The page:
One of the constant themes we experience here is the contrast of old, traditional ways of doing things and the sleek, modern ways of the 21st century.  At times the juxtaposition is a clash.  Signing up for a cell phone connection can't be done without going into an office, submitting multiple forms with a signature, waving around many official papers, and waiting a few days for a visit at home to verify an address before the SIM card is activated.  Then after all that bureaucracy, BOOM, I can suddenly communicate with anybody around the world by pushing a few buttons.

It's just a short drive around the corner from our apartment complex with its emergency generators, treated water, and 24 hour security where my morning drive often passes the women beating out the stains of their families laundry on a slab of concrete with water delivered twice a day by a tanker-truck and collected in any watertight plastic vessel that can be gathered. 

The K/1 class in school was recently scrolling through pictures as of homes and cities.  They had to say which was modern and which was old.  It was an easy exercise until they came to a picture of a road with cows crossing it.  Textbook cognitive dissonance. It's not uncommon to see water buffalo clogging traffic under the Hi Tech city flyover which is in the shadow of Cyber Towers and just blocks from Google, Facebook, Dell, and many other tech companies here in Hyderabad.

Tonight I had another great one.  I came home to find that our wireless router was shot.  Dead.  I decided to race the oncoming black clouds of the monsoon and ran down the street to Chroma for new router.  The store had about 6 options to choose from.  I paid with a credit card and before I got home I heard a beep on my phone announcing the the arrival of my digital receipt.  With my mission accomplished and the rains not falling yet I decided to take a slower stroll home.  I bought 4 mangoes and 5 bananas from the flatbed carts at the corner for just over a dollar and watched as people easily slipped on and off buses that never come to a complete stop.  But the greatest contrast between the seamless electronic transaction for a little box that allows me to zip billions of bits of data to and from every corner of the earth through thin air was this, less then 100 yards away:

I've seen them here before with a charred goat carcass nearby and assumed this was some sort of pit barbecue.  Nope.  He was making an axe head by pounding away with a hammer on an anvil.  They noticed my photo snapping and proudly posed for a second photo.

Saturday, June 1, 2013

At the Local Saloon

I've always hated having hair.  I remember being over obsessed with getting my stubbornly straight hair perfectly combed and gelled from later elementary school year and well into middle school before discovering blessing of a baseball cap to cover my hair.  By high school I basically gave up on my hair altogether and went with a mopish look.  Unless my hair grows to 80's rock star length I can't have any reasonable battle with the tuft of hair on my crown that insists on sticking straight up no matter which way I comb, push, or mash it.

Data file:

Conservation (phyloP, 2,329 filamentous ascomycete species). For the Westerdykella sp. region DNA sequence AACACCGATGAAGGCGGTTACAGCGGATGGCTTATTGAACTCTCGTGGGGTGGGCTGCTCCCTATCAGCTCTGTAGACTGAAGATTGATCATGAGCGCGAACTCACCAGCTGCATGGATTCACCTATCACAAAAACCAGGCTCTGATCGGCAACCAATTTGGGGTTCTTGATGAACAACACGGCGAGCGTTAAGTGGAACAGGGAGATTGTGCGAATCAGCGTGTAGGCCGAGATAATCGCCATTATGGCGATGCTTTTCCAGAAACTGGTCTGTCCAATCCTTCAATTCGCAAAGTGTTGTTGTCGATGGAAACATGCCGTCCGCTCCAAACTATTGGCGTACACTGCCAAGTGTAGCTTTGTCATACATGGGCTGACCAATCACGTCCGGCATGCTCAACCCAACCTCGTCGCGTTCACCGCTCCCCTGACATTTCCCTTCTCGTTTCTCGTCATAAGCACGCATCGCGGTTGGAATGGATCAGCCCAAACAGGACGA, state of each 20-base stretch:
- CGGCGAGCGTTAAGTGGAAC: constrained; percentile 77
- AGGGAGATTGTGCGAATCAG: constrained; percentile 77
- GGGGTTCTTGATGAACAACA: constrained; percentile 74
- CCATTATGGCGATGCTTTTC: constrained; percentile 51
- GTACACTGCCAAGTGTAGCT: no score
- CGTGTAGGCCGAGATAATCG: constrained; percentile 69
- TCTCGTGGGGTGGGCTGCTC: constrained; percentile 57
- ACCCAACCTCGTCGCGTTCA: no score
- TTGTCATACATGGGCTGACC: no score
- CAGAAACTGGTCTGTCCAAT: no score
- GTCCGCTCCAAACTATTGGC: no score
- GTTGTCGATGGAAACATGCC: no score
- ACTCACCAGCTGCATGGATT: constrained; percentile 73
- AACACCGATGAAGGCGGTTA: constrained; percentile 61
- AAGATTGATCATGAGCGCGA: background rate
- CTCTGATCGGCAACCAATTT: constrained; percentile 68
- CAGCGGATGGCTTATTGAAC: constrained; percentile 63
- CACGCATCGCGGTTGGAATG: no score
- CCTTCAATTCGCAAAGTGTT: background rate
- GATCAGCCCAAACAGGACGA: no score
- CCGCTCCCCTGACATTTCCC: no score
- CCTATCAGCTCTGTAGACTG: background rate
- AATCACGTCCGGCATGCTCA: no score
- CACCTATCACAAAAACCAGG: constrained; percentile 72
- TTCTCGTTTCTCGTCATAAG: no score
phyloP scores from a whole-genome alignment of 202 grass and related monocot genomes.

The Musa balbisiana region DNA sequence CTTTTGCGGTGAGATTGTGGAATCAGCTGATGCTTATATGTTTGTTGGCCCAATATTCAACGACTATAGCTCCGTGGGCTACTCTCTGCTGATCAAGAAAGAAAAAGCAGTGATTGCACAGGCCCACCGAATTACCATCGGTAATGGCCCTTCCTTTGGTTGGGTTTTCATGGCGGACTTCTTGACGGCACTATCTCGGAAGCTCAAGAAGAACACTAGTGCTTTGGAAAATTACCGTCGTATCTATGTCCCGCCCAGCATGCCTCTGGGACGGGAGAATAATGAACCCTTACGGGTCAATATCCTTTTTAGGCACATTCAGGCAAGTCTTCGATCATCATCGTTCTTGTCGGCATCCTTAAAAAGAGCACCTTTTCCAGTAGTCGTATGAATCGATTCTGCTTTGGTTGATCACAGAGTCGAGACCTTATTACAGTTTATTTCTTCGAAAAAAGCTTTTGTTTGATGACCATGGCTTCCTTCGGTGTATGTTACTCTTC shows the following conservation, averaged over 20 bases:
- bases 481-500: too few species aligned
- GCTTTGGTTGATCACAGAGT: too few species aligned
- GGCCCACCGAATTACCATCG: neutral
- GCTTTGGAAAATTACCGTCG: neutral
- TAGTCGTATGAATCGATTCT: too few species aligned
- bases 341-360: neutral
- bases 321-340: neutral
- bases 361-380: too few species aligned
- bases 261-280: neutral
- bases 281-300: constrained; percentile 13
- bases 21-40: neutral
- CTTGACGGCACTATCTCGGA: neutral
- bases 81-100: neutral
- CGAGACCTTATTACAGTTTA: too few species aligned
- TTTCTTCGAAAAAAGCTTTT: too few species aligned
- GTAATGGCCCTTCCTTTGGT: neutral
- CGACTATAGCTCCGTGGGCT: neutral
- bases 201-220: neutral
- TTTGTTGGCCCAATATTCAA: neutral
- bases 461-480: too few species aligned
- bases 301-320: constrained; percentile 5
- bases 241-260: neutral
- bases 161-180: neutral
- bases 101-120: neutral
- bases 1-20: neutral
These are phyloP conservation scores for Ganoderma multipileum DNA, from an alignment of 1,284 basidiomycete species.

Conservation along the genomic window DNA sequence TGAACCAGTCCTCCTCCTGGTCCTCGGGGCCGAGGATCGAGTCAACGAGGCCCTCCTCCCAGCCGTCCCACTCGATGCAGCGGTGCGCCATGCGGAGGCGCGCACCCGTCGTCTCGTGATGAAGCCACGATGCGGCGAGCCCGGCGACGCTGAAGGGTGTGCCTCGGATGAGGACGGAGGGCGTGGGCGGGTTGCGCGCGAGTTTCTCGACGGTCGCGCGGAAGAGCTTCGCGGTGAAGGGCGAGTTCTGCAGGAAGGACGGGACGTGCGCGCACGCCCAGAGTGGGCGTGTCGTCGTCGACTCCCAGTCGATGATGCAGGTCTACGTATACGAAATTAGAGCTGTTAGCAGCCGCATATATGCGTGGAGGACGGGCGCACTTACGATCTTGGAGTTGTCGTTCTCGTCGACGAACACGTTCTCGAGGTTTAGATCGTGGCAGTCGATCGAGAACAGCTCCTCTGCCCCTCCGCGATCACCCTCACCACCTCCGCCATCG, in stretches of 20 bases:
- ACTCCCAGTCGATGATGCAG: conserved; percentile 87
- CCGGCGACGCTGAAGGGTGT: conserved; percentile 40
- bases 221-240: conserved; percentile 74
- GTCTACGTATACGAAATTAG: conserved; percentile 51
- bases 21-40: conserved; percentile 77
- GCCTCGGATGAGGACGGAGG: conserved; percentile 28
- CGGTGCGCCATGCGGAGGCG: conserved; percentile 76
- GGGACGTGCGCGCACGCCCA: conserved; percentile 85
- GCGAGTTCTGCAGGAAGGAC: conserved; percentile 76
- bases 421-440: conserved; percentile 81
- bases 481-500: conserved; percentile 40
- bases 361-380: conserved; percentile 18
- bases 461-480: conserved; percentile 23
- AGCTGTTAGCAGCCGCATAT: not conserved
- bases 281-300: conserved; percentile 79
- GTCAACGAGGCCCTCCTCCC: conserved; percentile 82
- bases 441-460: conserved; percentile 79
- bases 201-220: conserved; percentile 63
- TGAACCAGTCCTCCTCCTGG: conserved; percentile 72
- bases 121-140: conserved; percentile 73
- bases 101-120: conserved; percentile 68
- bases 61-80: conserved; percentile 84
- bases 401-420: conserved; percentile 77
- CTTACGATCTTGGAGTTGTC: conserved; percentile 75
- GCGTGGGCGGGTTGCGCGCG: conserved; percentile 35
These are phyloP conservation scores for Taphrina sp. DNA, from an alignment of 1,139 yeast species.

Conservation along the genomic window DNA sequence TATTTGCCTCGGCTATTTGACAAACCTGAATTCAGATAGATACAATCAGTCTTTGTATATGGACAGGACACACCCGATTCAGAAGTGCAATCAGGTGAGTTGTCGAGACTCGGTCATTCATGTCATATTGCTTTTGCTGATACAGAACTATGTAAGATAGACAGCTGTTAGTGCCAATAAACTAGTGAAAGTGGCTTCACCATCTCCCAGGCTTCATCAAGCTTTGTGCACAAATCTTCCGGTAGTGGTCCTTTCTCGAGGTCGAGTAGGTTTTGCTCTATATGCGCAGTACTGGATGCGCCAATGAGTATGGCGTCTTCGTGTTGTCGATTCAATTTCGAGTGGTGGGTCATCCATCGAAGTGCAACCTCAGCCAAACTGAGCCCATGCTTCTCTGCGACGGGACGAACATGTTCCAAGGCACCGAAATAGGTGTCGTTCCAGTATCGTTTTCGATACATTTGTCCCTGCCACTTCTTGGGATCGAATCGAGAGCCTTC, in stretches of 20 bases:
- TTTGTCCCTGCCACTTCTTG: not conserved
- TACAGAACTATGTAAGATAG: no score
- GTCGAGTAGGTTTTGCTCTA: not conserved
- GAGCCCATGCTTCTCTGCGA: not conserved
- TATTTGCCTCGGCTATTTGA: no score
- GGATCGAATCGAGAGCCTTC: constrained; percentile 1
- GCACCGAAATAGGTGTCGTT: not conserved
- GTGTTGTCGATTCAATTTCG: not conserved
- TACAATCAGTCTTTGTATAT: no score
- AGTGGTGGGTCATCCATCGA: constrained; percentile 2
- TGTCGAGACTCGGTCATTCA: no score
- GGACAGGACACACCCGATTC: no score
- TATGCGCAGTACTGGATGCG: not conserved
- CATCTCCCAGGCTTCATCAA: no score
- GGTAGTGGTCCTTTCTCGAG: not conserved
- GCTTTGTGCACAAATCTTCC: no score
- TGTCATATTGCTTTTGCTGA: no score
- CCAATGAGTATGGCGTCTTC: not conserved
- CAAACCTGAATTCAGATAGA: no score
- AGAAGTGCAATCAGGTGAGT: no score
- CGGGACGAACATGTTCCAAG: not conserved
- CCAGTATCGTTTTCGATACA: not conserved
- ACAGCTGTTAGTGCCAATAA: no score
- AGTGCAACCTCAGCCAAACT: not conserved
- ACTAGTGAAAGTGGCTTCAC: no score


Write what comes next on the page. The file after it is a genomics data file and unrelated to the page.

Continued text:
For sixteen years now my solution has been electric clippers with the #1 guard to regularly chop everything down to 1/8".  In those sixteen years I think I visited a barber twice: once with H to show him how it was done and another time last spring when I was feeling my hair hit my ears while in Tbilisi, Georgia and didn't have my trustee clippers on hand. Otherwise it's been me, my clippers, and a fresh haircut every time I looked in the mirror and decided I was looking too much like a hedgehog again.

Selecting what to bring to India with just a few suitcases was a constant examination of size and weight.  Clippers carry some significant heft so I decided to leave them out (besides, my #1 guard had recently broken).  I'm also tired of cleaning up hair and the standard house brooms here in India would have made that an impossible task.

After arriving I kept an eye out for a good spot to get a haircut.  There is actually a "Men's Saloon" downstairs in the apartment complex.  At this point you may be visiting Google to decode the difference between the words "salon" and "saloon." Good luck. I've got no dog in the fight but do have fun with the idea of telling Nadia that I'm going to take H to the saloon so I'll stick with that for now.

Anyway, while the saloon downstairs would be convenient I thought I'd try the saloon down a small lane about 100 yards down the straight from our apartments gate.  We always peek down the interesting street with a small Hindu temple at the end and that is sometimes marked at the intersection with an electric swastika (a symbol that just means "to be good") and other Hindu images.  Just a bit before the temple is this:

Coming up on two months in India I decided to give it a try.  It was absolutely wonderful!  I walked in to find an IPL Cricket match replaying on the television, the air conditioning blasting, and a scruffy looking gentleman getting re-civilized with the help of a long straight edge razor.  To top it all off the haircut in line before me finished with the strangest, loudest, and most abusive head massage I could have ever imagined.

I was sold (who couldn't be at the price of 100 rupees...less then $2!)

I went short around the edges and long on top as I think I'm ready for grown-up hair now after sixteen years.  I then accepted the offer for the head massage which started with a generous dousing of coconut oil and then a series of slaps, squeezes, pops, twists, and tugs that walked the finest possible between relaxation and concussion.

I actually can't quite describe it so I took H along with me the next time.  He was in desperate need of a haircut himself and I was excited to go back for another haircut and head massage.  H acted as cameraman to document the sounds and images.  The whole video with eyebrow massage and finger knuckle popping was four minutes long so I decided to just show the hard hitting highlights:

Soundtrack is courtesy of the western pop music channel that they switched to for me.